Builder confidence in the market for newly-built single-family homes rose four points in August to a level of 68 on the National Association of Home Builders/Wells Fargo Housing Market Index (HMI).
Builder sentiment is being supporting by ongoing job and economic growth, attractive mortgage rates, and growing consumer confidence. The fact that builder confidence has returned to the healthy levels we saw this spring is consistent with the NAHB forecast for a gradual strengthening in the housing market. GDP growth improved in the second quarter, which helped sustain housing demand. However, builders continue to face supply-side challenges, such as lot and labor shortages and rising building material costs.
Derived from a monthly survey that NAHB has been conducting for 30 years, the NAHB/Wells Fargo Housing Market Index gauges builder perceptions of current single-family home sales and sales expectations for the next six months as “good,” “fair” or “poor.” The survey also asks builders to rate traffic of prospective buyers as “high to very high,” “average” or “low to very low.” Scores for each component are then used to calculate a seasonally adjusted index where any number over 50 indicates that more builders view conditions as good than poor.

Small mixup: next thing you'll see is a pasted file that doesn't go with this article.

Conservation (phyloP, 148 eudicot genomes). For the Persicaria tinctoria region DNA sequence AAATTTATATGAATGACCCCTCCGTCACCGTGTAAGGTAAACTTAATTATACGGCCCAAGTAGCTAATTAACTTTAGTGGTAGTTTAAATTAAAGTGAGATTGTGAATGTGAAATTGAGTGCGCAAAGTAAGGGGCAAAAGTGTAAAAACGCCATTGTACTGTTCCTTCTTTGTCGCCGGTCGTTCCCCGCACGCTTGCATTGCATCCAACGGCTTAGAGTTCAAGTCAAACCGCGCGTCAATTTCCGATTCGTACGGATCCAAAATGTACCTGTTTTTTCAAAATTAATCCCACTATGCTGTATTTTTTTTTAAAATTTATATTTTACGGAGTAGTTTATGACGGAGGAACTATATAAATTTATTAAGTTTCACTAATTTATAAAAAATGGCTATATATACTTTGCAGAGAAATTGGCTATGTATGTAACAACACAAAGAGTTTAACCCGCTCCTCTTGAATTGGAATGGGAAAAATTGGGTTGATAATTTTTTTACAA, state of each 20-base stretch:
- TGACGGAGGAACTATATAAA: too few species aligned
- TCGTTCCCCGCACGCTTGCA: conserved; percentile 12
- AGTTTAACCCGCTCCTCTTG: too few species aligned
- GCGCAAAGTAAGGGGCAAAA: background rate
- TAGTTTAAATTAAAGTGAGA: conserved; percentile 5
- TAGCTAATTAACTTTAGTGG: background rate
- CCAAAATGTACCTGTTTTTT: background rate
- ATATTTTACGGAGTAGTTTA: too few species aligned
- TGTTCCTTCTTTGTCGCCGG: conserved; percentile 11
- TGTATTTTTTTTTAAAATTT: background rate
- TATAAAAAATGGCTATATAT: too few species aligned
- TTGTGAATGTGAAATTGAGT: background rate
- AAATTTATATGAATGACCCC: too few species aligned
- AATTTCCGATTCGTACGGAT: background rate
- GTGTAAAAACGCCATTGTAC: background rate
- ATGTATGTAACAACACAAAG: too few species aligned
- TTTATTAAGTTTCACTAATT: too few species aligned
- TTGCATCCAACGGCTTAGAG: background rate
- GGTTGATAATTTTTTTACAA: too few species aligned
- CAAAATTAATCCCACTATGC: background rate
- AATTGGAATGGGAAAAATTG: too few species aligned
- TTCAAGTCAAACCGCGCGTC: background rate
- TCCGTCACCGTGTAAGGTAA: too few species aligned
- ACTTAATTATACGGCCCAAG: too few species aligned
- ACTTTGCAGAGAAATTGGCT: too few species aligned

All three HMI components posted gains in August. The component gauging current sales conditions rose four points to 74 while the index charting sales expectations in the next six months jumped five points to 78. Meanwhile, the component measuring buyer traffic increased a single point to 49.
Looking at the three-month moving averages for regional HMI scores, the Northeast rose one point to 48. The West, South and Midwest all remained unchanged at 75, 67 and 66, respectively.
The NAHB/Wells Fargo Housing Market Index is strictly the product of NAHB Economics, and is not seen or influenced by any outside party prior to being released to the public. HMI tables can be found at nahb.org/hmi.
Builder confidence was up here in 2007. Have to lure the last of the bears in with the melt up before anything can break down all buyers have to be exhausted. That’s the final leg of any bubble-action. I wouldn’t divest entirely from real estate, but if you have a lot and it is 90% of your portfolio, now is a good time to reduce exposure a bit when there are plenty of enthusiastic buyers.